Ez 33: 7-9; Rom 13: 8-10; Mt 18: 15-20
Jennifer watched as the cashier rang up her purchases. “Cash, check or charge?” She asked after folding the items Jennifer had bought. As she fumbled for her wallet the cashier noticed a television remote control in her purse. “Do you always carry your TV remote?” The cashier asked. “No,” she replied, “but my husband refused to come shopping with me, and I figured this was the best retaliation.”
In our first reading today, God explains to his prophet Ezekiel his responsibility as a prophet. Ezekiel must warn God’s people of their sinful ways or he will be held accountable. It is a prelude to the gospel where Jesus instructs his followers how to help each other stay on the right track. St. Paul’s teaching on love in our second reading reminds us that if we should try to correct one another, it should be done out of love.
“Owe nothing to anyone, except to love one another…Love does no evil to the neighbor; hence, love is the fulfillment of the law.” St. Paul is perfectly right, because the Kingdom of God is ruled by love and a Christian community that does not glow with love is unsatisfactory. But what is love? Paul himself tells us, “Love is patient; love is kind. Love is not jealous…” I Cor 13:4. Today let us take a few minutes to reflect love is concern.
Love as concern shows itself in the interest we take for the welfare of others and in the help we offer to be better Christians. Such a loving concern will sometimes also take the form of warning someone who is doing evil. Suppose a mother caught her five-year old daughter with a stolen chocolate bar just after they returned from the supermarket. One natural reaction of the mother would be to do nothing or to pretend the problem is not there. An alternative reaction may be to shun and reject the daughter out of hand, even to hate her. But both reactions would not be Christian. A loving Christian reaction would be that the mother warns the child about the evils of stealing and have the child return the candy to the supermarket manager and apologize. “If you do not speak out to dissuade the wicket from his way, the wicked shall die for his guilt, but I will hold you responsible for his death” (Ezek 33:8) said the Lord to the prophet. This is a harsh warning to those who neglect their Christian responsibility to help another to move away from evil ways.
Love as concern is not having nice feelings for one another. It will mean at times the moral obligation of correcting one who has fallen into a serious misconduct. In today’s gospel Jesus tells, “If your brother sins against you, go and tell him his fault between you and him alone.”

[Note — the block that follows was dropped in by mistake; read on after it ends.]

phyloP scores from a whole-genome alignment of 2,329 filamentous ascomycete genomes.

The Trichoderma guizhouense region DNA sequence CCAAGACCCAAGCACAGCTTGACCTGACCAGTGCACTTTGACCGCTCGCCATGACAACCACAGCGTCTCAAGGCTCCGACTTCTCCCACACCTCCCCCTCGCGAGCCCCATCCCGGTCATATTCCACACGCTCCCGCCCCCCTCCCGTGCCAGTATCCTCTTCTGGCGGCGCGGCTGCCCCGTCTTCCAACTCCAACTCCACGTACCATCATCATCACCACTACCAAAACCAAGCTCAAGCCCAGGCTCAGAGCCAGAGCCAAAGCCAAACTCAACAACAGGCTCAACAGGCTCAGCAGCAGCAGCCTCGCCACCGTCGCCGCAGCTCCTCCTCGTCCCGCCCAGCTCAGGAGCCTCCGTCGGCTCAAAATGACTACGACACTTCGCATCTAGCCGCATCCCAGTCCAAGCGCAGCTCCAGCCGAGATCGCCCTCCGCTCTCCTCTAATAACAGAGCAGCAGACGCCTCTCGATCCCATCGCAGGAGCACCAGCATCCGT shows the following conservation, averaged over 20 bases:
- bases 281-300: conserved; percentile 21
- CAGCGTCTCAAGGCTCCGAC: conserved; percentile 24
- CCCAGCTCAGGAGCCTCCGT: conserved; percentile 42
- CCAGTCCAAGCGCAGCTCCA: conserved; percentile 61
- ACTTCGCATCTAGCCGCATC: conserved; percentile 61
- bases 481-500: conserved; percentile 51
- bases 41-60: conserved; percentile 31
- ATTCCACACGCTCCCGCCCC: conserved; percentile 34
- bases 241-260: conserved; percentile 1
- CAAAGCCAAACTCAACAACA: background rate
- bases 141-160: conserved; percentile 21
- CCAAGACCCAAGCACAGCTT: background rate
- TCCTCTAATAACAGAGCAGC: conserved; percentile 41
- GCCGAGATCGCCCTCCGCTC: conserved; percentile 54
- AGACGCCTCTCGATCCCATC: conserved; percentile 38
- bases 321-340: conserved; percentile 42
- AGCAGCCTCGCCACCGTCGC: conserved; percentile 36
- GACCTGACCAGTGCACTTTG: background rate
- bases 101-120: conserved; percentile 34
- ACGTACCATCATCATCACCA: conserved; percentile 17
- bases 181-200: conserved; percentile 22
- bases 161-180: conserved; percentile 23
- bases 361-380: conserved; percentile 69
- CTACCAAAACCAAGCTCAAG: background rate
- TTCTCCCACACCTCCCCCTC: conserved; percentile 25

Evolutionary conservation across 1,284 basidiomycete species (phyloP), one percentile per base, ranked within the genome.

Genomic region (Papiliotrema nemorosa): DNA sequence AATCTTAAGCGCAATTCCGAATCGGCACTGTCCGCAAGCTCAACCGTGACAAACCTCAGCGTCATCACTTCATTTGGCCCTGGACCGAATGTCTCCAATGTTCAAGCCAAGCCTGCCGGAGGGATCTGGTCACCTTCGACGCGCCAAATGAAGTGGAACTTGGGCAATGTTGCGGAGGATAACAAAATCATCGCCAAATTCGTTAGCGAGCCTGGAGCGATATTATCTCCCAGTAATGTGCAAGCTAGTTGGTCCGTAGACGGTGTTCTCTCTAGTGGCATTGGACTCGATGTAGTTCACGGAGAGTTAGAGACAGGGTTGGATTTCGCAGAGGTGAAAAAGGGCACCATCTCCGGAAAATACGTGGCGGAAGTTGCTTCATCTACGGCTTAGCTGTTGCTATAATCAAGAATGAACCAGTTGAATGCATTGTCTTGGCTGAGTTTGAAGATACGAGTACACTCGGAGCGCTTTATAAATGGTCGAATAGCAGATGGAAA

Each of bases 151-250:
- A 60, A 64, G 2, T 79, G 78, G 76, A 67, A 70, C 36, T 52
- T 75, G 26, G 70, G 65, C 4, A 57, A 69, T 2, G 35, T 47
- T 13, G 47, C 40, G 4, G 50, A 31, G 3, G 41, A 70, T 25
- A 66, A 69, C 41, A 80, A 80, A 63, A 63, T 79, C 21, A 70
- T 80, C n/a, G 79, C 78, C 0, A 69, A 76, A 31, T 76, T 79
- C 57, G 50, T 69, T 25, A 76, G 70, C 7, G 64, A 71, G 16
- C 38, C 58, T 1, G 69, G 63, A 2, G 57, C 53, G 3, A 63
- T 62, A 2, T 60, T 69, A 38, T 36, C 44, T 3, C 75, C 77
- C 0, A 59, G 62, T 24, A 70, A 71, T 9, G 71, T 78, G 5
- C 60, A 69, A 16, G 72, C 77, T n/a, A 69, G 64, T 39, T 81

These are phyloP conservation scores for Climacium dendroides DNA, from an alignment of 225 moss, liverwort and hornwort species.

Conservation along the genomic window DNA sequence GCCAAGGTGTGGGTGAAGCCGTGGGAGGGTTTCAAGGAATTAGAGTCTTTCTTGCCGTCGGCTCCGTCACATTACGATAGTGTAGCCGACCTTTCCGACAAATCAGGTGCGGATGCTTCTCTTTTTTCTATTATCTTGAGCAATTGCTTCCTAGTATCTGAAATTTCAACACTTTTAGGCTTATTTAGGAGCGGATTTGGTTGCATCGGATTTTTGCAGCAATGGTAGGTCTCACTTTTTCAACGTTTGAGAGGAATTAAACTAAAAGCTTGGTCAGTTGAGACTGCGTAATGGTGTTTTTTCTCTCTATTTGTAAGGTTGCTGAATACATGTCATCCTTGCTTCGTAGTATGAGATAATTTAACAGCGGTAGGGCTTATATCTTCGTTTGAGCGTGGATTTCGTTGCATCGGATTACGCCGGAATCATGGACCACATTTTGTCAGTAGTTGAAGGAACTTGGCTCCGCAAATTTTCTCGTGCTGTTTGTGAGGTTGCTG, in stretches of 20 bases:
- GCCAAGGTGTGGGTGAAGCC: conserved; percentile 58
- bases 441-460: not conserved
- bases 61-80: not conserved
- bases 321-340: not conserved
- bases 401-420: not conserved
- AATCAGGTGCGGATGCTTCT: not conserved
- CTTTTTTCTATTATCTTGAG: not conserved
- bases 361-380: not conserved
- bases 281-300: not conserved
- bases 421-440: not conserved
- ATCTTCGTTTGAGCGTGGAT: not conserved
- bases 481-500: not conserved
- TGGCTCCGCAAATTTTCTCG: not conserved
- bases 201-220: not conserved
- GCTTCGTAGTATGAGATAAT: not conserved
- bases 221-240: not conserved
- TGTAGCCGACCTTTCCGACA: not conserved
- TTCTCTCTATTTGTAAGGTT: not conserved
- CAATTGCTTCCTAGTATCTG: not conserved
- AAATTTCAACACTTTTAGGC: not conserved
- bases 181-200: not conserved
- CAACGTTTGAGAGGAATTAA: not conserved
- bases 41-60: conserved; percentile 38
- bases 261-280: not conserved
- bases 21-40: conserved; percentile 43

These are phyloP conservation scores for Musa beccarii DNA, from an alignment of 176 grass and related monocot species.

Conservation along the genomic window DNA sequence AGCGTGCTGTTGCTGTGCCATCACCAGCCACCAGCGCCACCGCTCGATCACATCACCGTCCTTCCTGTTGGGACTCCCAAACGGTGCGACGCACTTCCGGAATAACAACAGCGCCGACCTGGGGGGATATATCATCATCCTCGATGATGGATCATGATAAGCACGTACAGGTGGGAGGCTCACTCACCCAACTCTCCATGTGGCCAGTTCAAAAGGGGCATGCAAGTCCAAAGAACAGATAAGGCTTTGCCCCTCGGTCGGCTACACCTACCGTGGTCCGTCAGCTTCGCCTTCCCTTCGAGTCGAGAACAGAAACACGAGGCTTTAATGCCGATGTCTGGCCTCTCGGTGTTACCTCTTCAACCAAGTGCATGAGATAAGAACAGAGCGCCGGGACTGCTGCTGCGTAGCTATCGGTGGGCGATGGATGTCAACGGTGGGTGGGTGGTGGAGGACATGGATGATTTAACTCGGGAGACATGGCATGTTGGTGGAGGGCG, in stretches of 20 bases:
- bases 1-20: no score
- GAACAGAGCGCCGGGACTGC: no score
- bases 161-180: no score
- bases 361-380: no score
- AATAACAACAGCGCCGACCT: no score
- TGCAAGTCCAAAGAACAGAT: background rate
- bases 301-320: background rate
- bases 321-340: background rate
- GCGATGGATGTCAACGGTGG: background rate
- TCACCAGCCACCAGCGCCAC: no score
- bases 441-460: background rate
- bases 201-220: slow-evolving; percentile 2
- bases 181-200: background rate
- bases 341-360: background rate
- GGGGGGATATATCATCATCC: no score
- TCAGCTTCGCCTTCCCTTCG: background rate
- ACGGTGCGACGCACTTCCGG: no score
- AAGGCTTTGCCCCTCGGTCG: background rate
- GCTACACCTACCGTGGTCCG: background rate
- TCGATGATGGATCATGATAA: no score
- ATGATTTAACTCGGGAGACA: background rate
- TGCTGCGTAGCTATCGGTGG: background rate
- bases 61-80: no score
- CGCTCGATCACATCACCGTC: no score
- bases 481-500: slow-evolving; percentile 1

Modern believers tend to think that they have no right to intervene in the private lives of their fellow believers; so they pay no heed to the serious obligation of encouraging an erring brother or sister to give up his or her sinful ways. Others evade the issue saying, “As a sinner, I don’t have the moral courage or the right to correct someone else.” But Jesus emphatically affirms that we are our brothers’ keepers, and we have the serious obligation to correct one another. Have we offered advice and encouragement to our friends and neighbors and coworkers when it was needed, and loving correction in private where that was possible?
Love as concern has another beauty. It will draw people together to pray. If personal prayer is the breath of faith, community prayer is the lungs of the church. After ending the matter of correcting one another, Jesus makes immediately a promise: “If two of you agree on earth about anything for which they are to pray, it shall be granted to them by my heavenly Father.” This means that if the offender and the offended join together in a community prayer and pray for peace, there is a great possibility of ending the quarrel.
We experience a lot of broken relationships in our lives. We have them in our families between husbands and wives, parents and children. We face them between employers and employees, with neighbors, different ethnic and social groups, between nations. What is the solution? Is there a way to repair the breach, to rebuild the bridge, to restore the relationship? I believe God gives us a vital key to restore relationships. And that key is love. In essence, it is living out the Great Commandment to love God with all your heart and to love your neighbor as you love yourself. It means focusing on God and other people, not self. Let us pray for unity and peace.